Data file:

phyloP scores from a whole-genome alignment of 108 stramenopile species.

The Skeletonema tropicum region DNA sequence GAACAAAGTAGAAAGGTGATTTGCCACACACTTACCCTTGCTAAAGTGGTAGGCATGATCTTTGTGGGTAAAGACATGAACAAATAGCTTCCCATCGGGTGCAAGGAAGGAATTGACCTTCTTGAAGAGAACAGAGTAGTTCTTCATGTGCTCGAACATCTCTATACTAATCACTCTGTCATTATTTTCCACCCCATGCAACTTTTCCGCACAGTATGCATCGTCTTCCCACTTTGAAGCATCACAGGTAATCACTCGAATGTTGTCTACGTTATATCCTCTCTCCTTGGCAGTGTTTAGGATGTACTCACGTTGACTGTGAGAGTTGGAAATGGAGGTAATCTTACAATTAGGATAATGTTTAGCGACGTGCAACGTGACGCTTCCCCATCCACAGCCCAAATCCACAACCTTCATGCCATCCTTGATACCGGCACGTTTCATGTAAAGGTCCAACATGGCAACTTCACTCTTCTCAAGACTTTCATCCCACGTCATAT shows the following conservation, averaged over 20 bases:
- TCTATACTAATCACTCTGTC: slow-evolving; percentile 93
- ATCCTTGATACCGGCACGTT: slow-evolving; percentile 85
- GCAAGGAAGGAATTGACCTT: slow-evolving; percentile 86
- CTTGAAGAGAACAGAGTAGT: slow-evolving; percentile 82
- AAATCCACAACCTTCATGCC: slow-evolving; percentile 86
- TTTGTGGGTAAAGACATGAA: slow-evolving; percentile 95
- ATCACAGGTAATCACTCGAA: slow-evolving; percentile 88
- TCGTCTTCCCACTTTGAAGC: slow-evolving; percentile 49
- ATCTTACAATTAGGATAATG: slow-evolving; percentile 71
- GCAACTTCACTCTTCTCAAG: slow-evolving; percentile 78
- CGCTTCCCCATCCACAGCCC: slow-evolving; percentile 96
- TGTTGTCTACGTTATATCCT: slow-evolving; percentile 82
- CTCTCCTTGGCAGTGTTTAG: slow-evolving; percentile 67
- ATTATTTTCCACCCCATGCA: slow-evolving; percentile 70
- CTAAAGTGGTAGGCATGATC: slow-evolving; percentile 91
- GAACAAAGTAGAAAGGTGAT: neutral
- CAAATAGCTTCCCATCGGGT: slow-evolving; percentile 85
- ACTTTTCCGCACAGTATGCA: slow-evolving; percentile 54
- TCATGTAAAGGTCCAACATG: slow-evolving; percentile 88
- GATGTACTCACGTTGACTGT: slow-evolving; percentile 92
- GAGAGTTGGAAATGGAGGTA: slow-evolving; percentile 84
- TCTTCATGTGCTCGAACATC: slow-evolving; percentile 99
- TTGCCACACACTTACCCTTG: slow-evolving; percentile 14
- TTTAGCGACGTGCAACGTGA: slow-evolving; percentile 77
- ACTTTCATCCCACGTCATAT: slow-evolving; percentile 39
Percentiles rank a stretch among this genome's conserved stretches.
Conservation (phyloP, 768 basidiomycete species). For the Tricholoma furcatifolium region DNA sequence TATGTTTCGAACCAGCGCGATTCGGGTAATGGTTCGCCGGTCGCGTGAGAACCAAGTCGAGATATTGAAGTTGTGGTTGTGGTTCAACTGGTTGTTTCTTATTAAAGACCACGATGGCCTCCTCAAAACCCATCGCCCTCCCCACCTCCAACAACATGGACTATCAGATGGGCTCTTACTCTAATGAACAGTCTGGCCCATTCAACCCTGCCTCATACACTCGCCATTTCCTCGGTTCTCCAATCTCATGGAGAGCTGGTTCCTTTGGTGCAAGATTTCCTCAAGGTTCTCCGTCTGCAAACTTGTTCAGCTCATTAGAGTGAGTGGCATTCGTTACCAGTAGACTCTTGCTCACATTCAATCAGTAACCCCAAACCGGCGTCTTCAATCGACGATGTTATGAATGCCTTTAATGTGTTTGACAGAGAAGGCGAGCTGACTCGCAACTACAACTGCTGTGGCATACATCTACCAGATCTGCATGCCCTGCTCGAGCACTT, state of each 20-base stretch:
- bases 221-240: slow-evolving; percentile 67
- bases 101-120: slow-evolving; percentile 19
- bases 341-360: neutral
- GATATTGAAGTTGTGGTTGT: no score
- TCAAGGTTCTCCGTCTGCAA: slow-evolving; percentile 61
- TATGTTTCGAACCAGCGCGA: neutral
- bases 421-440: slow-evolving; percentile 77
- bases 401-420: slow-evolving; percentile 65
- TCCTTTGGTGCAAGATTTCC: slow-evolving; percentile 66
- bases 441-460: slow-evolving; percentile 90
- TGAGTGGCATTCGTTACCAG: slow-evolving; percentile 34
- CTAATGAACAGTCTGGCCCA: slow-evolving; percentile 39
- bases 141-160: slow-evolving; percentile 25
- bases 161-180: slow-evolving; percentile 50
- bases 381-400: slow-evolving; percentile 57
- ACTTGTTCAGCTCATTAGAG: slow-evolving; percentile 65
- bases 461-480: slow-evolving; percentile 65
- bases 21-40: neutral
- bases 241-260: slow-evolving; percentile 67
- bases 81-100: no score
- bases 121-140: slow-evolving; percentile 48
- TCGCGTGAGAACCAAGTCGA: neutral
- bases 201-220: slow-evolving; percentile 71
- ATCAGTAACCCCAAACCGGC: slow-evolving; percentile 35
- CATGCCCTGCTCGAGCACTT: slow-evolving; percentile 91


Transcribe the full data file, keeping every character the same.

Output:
phyloP scores from a whole-genome alignment of 108 stramenopile species.

The Skeletonema tropicum region DNA sequence GAACAAAGTAGAAAGGTGATTTGCCACACACTTACCCTTGCTAAAGTGGTAGGCATGATCTTTGTGGGTAAAGACATGAACAAATAGCTTCCCATCGGGTGCAAGGAAGGAATTGACCTTCTTGAAGAGAACAGAGTAGTTCTTCATGTGCTCGAACATCTCTATACTAATCACTCTGTCATTATTTTCCACCCCATGCAACTTTTCCGCACAGTATGCATCGTCTTCCCACTTTGAAGCATCACAGGTAATCACTCGAATGTTGTCTACGTTATATCCTCTCTCCTTGGCAGTGTTTAGGATGTACTCACGTTGACTGTGAGAGTTGGAAATGGAGGTAATCTTACAATTAGGATAATGTTTAGCGACGTGCAACGTGACGCTTCCCCATCCACAGCCCAAATCCACAACCTTCATGCCATCCTTGATACCGGCACGTTTCATGTAAAGGTCCAACATGGCAACTTCACTCTTCTCAAGACTTTCATCCCACGTCATAT shows the following conservation, averaged over 20 bases:
- TCTATACTAATCACTCTGTC: slow-evolving; percentile 93
- ATCCTTGATACCGGCACGTT: slow-evolving; percentile 85
- GCAAGGAAGGAATTGACCTT: slow-evolving; percentile 86
- CTTGAAGAGAACAGAGTAGT: slow-evolving; percentile 82
- AAATCCACAACCTTCATGCC: slow-evolving; percentile 86
- TTTGTGGGTAAAGACATGAA: slow-evolving; percentile 95
- ATCACAGGTAATCACTCGAA: slow-evolving; percentile 88
- TCGTCTTCCCACTTTGAAGC: slow-evolving; percentile 49
- ATCTTACAATTAGGATAATG: slow-evolving; percentile 71
- GCAACTTCACTCTTCTCAAG: slow-evolving; percentile 78
- CGCTTCCCCATCCACAGCCC: slow-evolving; percentile 96
- TGTTGTCTACGTTATATCCT: slow-evolving; percentile 82
- CTCTCCTTGGCAGTGTTTAG: slow-evolving; percentile 67
- ATTATTTTCCACCCCATGCA: slow-evolving; percentile 70
- CTAAAGTGGTAGGCATGATC: slow-evolving; percentile 91
- GAACAAAGTAGAAAGGTGAT: neutral
- CAAATAGCTTCCCATCGGGT: slow-evolving; percentile 85
- ACTTTTCCGCACAGTATGCA: slow-evolving; percentile 54
- TCATGTAAAGGTCCAACATG: slow-evolving; percentile 88
- GATGTACTCACGTTGACTGT: slow-evolving; percentile 92
- GAGAGTTGGAAATGGAGGTA: slow-evolving; percentile 84
- TCTTCATGTGCTCGAACATC: slow-evolving; percentile 99
- TTGCCACACACTTACCCTTG: slow-evolving; percentile 14
- TTTAGCGACGTGCAACGTGA: slow-evolving; percentile 77
- ACTTTCATCCCACGTCATAT: slow-evolving; percentile 39
Percentiles rank a stretch among this genome's conserved stretches.
Conservation (phyloP, 768 basidiomycete species). For the Tricholoma furcatifolium region DNA sequence TATGTTTCGAACCAGCGCGATTCGGGTAATGGTTCGCCGGTCGCGTGAGAACCAAGTCGAGATATTGAAGTTGTGGTTGTGGTTCAACTGGTTGTTTCTTATTAAAGACCACGATGGCCTCCTCAAAACCCATCGCCCTCCCCACCTCCAACAACATGGACTATCAGATGGGCTCTTACTCTAATGAACAGTCTGGCCCATTCAACCCTGCCTCATACACTCGCCATTTCCTCGGTTCTCCAATCTCATGGAGAGCTGGTTCCTTTGGTGCAAGATTTCCTCAAGGTTCTCCGTCTGCAAACTTGTTCAGCTCATTAGAGTGAGTGGCATTCGTTACCAGTAGACTCTTGCTCACATTCAATCAGTAACCCCAAACCGGCGTCTTCAATCGACGATGTTATGAATGCCTTTAATGTGTTTGACAGAGAAGGCGAGCTGACTCGCAACTACAACTGCTGTGGCATACATCTACCAGATCTGCATGCCCTGCTCGAGCACTT, state of each 20-base stretch:
- bases 221-240: slow-evolving; percentile 67
- bases 101-120: slow-evolving; percentile 19
- bases 341-360: neutral
- GATATTGAAGTTGTGGTTGT: no score
- TCAAGGTTCTCCGTCTGCAA: slow-evolving; percentile 61
- TATGTTTCGAACCAGCGCGA: neutral
- bases 421-440: slow-evolving; percentile 77
- bases 401-420: slow-evolving; percentile 65
- TCCTTTGGTGCAAGATTTCC: slow-evolving; percentile 66
- bases 441-460: slow-evolving; percentile 90
- TGAGTGGCATTCGTTACCAG: slow-evolving; percentile 34
- CTAATGAACAGTCTGGCCCA: slow-evolving; percentile 39
- bases 141-160: slow-evolving; percentile 25
- bases 161-180: slow-evolving; percentile 50
- bases 381-400: slow-evolving; percentile 57
- ACTTGTTCAGCTCATTAGAG: slow-evolving; percentile 65
- bases 461-480: slow-evolving; percentile 65
- bases 21-40: neutral
- bases 241-260: slow-evolving; percentile 67
- bases 81-100: no score
- bases 121-140: slow-evolving; percentile 48
- TCGCGTGAGAACCAAGTCGA: neutral
- bases 201-220: slow-evolving; percentile 71
- ATCAGTAACCCCAAACCGGC: slow-evolving; percentile 35
- CATGCCCTGCTCGAGCACTT: slow-evolving; percentile 91